BOSTON (CBS) – Boston Public Schools Superintendent Brenda Cassellius is recommending the Mission Hill K-8 School permanently close at the end of this academic year following an investigation into sexual misconduct. The investigation also found pervasive physical and verbal bullying at the school.
On Wednesday night, the Jamaica Plain school revealed the results of a six-month investigation into allegations by numerous students. Attorneys spoke to more than 60 witnesses and found multiple incidents of student-on-student sexual misconduct between 2014 and 2019.
School officials say the reports span from kindergarten to sixth grade. Despite intervention from the district and more training, nothing changed.
"Through inaction allowed patterns of bullying and sexualized behavior to continue largely uninterrupted which led to a normalizing of these behaviors," Cassellius said at a School Committee meeting Wednesday night.
In a statement, Boston Public Schools said, "Based on the persistent pattern of abuse confirmed in this independent report, the only viable option is to close the school and support students in their transition to other schools in the district."
Boston Mayor Michelle Wu said she agrees with the recommendation to close the school.
"I'm devastated to learn about the persistent abuse at the Mission Hill School," Wu said. "While closure is never an easy decision, in this case, it is the right one. During this period of transition for BPS, I am committed to building a leadership team and a culture that brings accountability to every level of the district and ensures no child ever experiences violence in our schools."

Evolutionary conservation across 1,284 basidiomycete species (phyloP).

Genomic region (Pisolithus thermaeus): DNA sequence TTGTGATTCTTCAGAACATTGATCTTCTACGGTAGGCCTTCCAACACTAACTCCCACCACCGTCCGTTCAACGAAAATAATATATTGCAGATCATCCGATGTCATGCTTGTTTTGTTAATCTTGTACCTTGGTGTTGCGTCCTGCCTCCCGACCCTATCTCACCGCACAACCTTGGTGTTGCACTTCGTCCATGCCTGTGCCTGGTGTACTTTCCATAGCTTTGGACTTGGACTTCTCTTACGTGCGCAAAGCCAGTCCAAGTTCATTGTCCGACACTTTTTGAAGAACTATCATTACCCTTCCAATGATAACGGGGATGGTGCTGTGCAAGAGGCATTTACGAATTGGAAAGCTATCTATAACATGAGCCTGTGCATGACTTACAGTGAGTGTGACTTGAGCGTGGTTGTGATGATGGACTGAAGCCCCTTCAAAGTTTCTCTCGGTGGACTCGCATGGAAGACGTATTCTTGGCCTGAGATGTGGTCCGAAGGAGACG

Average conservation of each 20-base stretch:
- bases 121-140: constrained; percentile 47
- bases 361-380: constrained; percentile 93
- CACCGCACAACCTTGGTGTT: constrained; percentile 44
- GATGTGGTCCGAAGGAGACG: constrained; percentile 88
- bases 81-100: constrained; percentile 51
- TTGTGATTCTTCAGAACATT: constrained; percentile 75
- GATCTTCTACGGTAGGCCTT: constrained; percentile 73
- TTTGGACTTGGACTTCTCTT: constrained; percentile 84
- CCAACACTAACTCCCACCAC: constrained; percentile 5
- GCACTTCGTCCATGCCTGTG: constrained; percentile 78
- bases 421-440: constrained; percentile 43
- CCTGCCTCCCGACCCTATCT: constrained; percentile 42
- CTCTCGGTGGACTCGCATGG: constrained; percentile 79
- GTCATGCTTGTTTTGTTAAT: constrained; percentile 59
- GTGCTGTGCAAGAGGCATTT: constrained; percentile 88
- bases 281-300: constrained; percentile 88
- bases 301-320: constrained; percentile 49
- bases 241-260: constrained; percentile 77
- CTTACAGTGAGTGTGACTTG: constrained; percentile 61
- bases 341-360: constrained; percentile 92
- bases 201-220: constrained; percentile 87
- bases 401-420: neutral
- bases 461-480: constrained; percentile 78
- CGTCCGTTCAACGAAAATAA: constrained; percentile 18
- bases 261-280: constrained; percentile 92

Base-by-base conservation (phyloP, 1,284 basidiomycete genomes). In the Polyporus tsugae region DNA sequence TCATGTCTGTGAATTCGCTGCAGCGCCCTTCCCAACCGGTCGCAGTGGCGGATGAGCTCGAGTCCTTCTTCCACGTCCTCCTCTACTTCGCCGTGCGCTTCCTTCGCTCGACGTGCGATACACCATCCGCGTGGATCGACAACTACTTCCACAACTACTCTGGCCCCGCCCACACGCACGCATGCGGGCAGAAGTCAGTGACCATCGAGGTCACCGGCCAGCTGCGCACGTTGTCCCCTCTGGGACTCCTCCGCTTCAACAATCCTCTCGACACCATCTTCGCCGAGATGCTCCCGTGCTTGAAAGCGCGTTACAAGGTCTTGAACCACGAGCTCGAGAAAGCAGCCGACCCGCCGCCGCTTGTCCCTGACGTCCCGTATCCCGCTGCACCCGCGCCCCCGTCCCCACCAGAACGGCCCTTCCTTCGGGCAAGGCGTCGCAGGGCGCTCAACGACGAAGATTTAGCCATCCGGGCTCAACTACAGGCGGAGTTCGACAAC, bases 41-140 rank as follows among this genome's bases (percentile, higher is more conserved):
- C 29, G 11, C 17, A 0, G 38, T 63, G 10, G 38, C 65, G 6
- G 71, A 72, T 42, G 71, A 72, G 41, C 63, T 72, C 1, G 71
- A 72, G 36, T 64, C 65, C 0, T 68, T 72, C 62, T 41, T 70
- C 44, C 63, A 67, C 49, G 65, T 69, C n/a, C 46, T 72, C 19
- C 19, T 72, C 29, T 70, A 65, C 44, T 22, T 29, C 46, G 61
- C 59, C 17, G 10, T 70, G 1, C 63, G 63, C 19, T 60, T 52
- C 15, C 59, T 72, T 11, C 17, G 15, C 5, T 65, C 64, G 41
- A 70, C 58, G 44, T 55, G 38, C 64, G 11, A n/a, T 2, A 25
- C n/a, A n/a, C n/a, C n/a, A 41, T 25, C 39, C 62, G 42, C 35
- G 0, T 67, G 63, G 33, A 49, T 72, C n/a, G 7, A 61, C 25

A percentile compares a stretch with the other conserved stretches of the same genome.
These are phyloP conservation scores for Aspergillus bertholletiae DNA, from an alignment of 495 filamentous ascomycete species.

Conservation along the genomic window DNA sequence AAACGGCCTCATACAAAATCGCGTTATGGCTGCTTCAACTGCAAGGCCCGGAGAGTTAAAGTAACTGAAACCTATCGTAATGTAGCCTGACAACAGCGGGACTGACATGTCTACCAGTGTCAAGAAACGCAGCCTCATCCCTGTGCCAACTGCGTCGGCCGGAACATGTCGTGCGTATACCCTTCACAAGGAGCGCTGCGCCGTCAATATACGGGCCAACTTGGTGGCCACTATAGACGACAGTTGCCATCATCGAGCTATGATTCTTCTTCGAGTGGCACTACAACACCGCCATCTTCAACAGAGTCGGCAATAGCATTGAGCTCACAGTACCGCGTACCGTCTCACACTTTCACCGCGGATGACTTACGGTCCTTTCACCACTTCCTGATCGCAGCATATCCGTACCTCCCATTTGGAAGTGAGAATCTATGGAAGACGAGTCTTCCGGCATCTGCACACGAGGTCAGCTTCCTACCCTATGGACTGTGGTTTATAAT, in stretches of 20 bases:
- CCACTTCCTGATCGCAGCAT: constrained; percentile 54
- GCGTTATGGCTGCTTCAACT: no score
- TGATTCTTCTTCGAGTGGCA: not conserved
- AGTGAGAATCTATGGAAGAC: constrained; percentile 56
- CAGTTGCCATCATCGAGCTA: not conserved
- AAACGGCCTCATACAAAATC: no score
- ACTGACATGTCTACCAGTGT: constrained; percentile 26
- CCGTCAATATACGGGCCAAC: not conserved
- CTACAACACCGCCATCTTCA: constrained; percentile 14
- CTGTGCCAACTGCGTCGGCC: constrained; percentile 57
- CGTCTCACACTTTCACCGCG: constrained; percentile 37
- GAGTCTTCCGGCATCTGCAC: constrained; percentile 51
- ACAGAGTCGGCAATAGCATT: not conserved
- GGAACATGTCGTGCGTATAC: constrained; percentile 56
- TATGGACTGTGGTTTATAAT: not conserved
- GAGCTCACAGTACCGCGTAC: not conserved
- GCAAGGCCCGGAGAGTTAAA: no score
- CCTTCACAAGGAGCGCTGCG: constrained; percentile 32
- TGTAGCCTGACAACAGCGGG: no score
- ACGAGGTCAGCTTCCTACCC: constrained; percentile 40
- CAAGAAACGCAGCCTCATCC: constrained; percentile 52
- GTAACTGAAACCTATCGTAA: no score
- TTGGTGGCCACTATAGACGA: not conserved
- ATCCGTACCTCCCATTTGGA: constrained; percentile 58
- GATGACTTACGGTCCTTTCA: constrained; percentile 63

The investigation was done by the Boston law firm Hinckley Allen and led by former Assistant U.S. Attorney William Sinnott.
Attorney Dan Heffernan represented five of the families who settled a lawsuit over what their students went through and the responses that they received at the time from the school.
"I think it was validating of the concerns that the parents had raised. I mean this is something they pushed a long time ago, starting in 2014, about issues about their safety," Heffernan told WBZ-TV. "They raised the issue with teachers, with the principal, with different administrators at the school about what was going on as far as the assault and the victimization of their children, about [what was] happening to other children, that there were steps not being taken to keep those kids safe."
"There was a continued inappropriate lack of reporting, that most of all is what makes me angry," Wu said. "We have not only seen a failure of adults to respond to needs here but also a delay in when accountability should have been seen."
Glory Acevedo, who dropped off her son on Thursday, said she didn't know if closing the school was the solution. But she felt certain issues needed to be addressed.
"A lot of bullying. And I brought it up to teachers, and nothing has been done," Acevedo said. "I feel like they don't really care about the students."
There are currently 200 students assigned to the school. BPS has put a team in place who will work with each family to ensure a smooth transition to a new school.
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